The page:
MR MONACO – A PROFILE OF GRAHAM HILL
Graham Hill will always be remembered for his dapper Gentleman Racer persona he so effortlessly presented both at the track an also in the media. However, under that amiable exterior was the heart of a true swashbuckling racer who to this day is the only motor racing driver to achieve the Triple Crown of Motorsport by winning the Formula 1 World Championship/Monaco Grand Prix, the 24 Hours of Le Mans, and the Indianapolis 500.
The son of a Stockbroker, Graham Hill was born in Hampstead, London on 15th February 1929. He attended Hendon Technical College and joined Smiths Instruments as an apprentice engineer and later served in the Royal Navy rising to the rank of petty officer.
He was also a keen oarsman and met his future wife Bette whilst rowing for Auriol Rowing Club. After leaving the Navy he rejoined Smiths Instruments later also joining the London Rowing Club in 1952 where he successfully represented them at Henley, and the club colours of which he would later use on his racing helmet.
He would later remark, “I really enjoyed my rowing. It really taught me a lot about myself, and I also think it is a great character-building sport. The self-discipline required for rowing and the ‘never say die’ attitude obviously helped me through the difficult years that lay ahead.”
Graham Hill was a late starter behind the wheel, not passing his driving test until the age of 24. He had however tried his hand on the track with a racing school at Brands Hatch. After those initial 4 laps in a Cooper 500 F3 car he was hooked! Without money to fund his driving he exchanged laps in the car for working as a mechanic and he would soon be winning races as well as teaching other drivers at the school.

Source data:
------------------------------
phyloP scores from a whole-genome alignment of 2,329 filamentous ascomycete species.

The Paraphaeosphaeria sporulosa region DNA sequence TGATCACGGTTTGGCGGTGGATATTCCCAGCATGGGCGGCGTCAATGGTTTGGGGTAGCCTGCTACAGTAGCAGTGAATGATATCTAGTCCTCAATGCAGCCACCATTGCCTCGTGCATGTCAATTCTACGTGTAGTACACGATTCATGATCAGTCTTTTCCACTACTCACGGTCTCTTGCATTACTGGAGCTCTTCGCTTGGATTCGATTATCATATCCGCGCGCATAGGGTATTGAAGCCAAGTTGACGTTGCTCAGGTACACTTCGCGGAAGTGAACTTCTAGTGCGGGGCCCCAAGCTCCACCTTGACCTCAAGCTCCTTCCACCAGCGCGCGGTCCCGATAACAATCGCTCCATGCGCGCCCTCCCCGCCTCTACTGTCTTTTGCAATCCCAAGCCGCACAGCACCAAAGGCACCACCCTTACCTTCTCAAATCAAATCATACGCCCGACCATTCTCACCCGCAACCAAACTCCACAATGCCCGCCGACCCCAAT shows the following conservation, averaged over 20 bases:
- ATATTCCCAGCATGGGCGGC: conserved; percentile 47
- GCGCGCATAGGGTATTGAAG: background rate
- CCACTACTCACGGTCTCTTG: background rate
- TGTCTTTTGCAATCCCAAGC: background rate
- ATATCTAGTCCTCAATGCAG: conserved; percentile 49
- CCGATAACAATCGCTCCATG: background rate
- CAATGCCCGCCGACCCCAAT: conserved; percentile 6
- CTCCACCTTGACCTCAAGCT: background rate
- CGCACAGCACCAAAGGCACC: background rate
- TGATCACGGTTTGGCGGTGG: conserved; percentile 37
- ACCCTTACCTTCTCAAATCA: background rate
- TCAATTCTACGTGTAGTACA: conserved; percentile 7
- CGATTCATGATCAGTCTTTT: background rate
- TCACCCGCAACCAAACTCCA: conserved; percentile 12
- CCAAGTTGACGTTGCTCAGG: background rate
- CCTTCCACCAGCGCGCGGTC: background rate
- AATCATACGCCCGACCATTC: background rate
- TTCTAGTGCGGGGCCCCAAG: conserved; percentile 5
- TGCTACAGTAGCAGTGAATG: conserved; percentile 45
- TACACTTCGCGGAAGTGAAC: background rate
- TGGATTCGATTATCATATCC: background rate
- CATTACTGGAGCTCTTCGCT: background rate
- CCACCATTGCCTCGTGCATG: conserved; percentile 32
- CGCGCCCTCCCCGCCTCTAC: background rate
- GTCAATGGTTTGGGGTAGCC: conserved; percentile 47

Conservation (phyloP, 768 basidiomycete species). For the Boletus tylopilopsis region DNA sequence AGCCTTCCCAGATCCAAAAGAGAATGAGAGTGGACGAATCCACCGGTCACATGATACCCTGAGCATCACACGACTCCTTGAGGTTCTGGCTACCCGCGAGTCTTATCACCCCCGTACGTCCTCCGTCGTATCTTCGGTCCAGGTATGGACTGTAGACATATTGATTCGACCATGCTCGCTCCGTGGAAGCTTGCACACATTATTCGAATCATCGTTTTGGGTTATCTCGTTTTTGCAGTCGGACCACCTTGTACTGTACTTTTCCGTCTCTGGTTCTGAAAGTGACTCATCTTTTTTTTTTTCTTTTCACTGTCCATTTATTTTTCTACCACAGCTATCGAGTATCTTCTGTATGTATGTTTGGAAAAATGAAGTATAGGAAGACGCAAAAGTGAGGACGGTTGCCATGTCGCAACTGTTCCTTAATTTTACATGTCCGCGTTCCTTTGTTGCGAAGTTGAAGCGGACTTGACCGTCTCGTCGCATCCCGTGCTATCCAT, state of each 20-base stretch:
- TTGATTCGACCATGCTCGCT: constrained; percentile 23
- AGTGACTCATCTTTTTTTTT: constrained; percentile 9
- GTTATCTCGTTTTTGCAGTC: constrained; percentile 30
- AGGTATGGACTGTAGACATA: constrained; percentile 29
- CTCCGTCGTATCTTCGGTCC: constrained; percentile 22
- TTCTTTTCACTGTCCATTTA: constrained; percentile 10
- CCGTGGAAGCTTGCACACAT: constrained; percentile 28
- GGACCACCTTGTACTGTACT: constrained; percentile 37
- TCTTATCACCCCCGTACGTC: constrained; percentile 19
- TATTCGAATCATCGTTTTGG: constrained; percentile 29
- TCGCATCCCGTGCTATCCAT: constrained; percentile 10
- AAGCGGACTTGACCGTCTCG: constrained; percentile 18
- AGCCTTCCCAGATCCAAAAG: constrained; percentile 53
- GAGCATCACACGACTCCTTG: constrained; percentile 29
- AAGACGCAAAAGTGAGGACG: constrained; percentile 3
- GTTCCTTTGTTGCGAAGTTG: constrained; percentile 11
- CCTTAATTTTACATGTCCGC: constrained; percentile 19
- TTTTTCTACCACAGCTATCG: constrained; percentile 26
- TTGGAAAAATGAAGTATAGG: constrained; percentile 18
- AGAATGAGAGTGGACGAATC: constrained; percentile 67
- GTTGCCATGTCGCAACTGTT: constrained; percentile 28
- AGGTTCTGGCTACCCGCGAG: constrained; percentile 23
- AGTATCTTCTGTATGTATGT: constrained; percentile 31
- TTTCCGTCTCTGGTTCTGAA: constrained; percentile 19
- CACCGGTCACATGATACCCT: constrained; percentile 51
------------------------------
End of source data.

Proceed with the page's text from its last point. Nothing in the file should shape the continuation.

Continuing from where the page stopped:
Off the track, Graham and Bette were married in 1955 and had two daughters, Brigitte and Samantha, and a son, Damon.
By this time Hill’s ambition kicked in and he was on the lookout for a full-time racing drive. Following one race meet he hitched a lift home with one of the other entrants, Colin Chapman. Chapman was already an established team owner with Lotus and Hill talked him into giving him a job as a mechanic. Chapman was not convinced of Hill’s driving credentials and it took a while for Chapman to relent. Once he had given Hill the chance it was clear that it was the right decision and Chapman elevated Hill to full-time driver status giving him his F1 debut in 1958 at Monaco, the circuit that he would go on to make his own.
Following regular mechanical failures, he became frustrated at Lotus and in 1960 left for the BRM team. This proved to be the turning point for Graham who earned a reputation for his race preparation taking it upon himself to set the car up personally. The BRM was not only reliable, it was also fast, and in his hands, he won his first Formula 1 race at Zandvoort and went on to win the Formula 1 World Championship in 1962 from Jim Clark, winning four of the nine races, and second in two others.
His achievement being only the second time a British driver had lifted the title, Mike Hawthorn being the first in 1958.
The 60’s was an era when drivers regularly raced in many different formulae and Graham was no different not only racing in F1, but also sports cars and British saloons. It was during these excursions into different racing series that he entered the 1966 Indianapolis 500 in a Lola. Having survived a first lap pile-up claiming 11 cars, he followed a series of leaders including Mario Andretti, Jim Clark, and Jackie Stewart before taking the lead 10 laps from home and taking the chequered flag as a Rookie winner.